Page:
We are mounting a campaign against these proposals because we believe the Strategic Housing Market Assessment that gave rise to the need for 7,534 extra houses (not to mention the extra 3,100 houses from Surrey Heath and Rushmoor) is flawed and Hart’s response to this is inappropriate.

This is putting all of the parishes of Hart District at risk including:

Blackwater and Hawley; Bramshill;  Church Crookham; Crondall; Crookham Village; Dogmersfield; Elvetham Heath; Eversley; Ewshot; Fleet; Greywell; Hartley Wintney; Heckfield; Hook; Mattingley; North Warnborough; Odiham; Rotherwick; South Warnborough; Winchfield; and Yateley.

Challenging the SHMA

[These arguments have been expanded and refined on this page. ]

The following questions about the housing allocation for Hart were asked at the council meeting on 27 November.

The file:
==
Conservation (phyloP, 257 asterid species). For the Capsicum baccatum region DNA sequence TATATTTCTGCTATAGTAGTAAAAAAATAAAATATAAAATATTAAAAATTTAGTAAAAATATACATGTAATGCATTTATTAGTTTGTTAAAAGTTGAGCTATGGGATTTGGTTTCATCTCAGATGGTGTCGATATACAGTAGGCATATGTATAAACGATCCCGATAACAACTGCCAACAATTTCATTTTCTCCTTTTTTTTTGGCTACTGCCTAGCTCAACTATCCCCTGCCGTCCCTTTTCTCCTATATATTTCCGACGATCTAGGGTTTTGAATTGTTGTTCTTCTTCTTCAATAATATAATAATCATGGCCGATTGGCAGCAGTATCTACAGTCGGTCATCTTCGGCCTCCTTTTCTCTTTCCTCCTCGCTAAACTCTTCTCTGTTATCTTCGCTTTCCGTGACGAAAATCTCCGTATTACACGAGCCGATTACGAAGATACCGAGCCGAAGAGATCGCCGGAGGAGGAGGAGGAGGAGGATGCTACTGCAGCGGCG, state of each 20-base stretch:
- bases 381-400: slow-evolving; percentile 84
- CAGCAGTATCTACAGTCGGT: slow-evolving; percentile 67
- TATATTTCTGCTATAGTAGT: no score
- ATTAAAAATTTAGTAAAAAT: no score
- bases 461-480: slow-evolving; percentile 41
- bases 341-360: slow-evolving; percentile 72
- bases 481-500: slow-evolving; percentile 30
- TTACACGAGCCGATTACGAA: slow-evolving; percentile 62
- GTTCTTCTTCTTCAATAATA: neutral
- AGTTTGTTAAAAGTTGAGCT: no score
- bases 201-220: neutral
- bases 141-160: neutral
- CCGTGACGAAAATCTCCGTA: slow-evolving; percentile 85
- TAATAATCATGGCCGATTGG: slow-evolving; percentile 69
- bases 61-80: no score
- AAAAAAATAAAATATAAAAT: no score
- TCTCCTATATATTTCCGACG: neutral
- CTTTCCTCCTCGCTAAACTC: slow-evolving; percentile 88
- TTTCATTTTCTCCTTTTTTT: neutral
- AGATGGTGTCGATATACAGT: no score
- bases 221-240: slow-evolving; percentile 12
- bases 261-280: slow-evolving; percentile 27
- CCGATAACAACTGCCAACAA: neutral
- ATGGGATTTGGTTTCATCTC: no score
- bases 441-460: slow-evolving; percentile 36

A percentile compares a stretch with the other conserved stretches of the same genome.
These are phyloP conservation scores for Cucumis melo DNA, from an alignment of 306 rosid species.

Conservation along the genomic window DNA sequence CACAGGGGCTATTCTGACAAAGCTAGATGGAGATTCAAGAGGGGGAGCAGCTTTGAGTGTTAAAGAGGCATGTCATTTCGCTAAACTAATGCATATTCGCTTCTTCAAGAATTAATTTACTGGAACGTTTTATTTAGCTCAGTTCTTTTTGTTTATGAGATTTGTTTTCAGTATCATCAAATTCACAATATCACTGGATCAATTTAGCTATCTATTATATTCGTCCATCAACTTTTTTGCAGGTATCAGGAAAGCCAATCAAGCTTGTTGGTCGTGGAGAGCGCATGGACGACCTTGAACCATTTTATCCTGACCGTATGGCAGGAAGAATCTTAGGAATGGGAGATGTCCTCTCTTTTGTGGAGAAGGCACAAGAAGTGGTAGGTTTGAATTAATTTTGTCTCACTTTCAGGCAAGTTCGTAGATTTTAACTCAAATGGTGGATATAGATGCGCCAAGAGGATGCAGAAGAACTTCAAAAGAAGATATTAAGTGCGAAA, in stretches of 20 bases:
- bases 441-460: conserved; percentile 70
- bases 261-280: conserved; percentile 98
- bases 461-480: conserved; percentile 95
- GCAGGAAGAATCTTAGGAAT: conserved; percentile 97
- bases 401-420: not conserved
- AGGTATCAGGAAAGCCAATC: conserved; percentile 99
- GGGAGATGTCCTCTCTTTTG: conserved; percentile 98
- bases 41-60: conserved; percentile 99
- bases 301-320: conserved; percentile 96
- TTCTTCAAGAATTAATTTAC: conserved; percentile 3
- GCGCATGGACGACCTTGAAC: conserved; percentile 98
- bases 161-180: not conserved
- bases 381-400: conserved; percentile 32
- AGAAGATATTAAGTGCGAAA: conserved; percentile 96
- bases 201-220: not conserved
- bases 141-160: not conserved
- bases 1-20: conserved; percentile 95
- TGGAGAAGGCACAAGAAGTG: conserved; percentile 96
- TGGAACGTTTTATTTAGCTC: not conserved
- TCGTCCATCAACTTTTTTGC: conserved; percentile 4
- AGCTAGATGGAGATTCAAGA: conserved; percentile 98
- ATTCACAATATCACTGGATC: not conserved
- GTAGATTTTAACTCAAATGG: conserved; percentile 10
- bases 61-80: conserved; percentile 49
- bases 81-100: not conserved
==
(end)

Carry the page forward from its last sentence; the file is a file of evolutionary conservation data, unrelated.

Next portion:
This post refers to the Strategic Housing Market Assessment and its Appendix that are published on the Hart Website here:

(http://www.hart.gov.uk/sites/default/files/4_The_Council/Policies_and_published_documents/Planning_policy/HRSH%20Consultation%20Draft%20SHMA%20May%202014.pdf  and

http://www.hart.gov.uk/sites/default/files/4_The_Council/Policies_and_published_documents/Planning_policy/HRSH%20Consultation%20Draft%20SHMA%20Appendices%20May%202014.pdf ).

Process

 

  • Background: I would like to understand the process that was adopted to select Wessex Economics to conduct the SHMA. Their website (http://www.wessex-economics.co.uk/about/ ) indicates that they have extensive experience in the property sector, but the principal’s background is with DTZ a leading provider of services to investors and developers.  I am concerned that such a company will be biased towards “development” and not sympathetic to the needs of local people or the environment. Question:  What process was followed to select Wessex Economics and what process was followed to determine that Wessex did not have inappropriate relationships with or financial interests in any housing developers?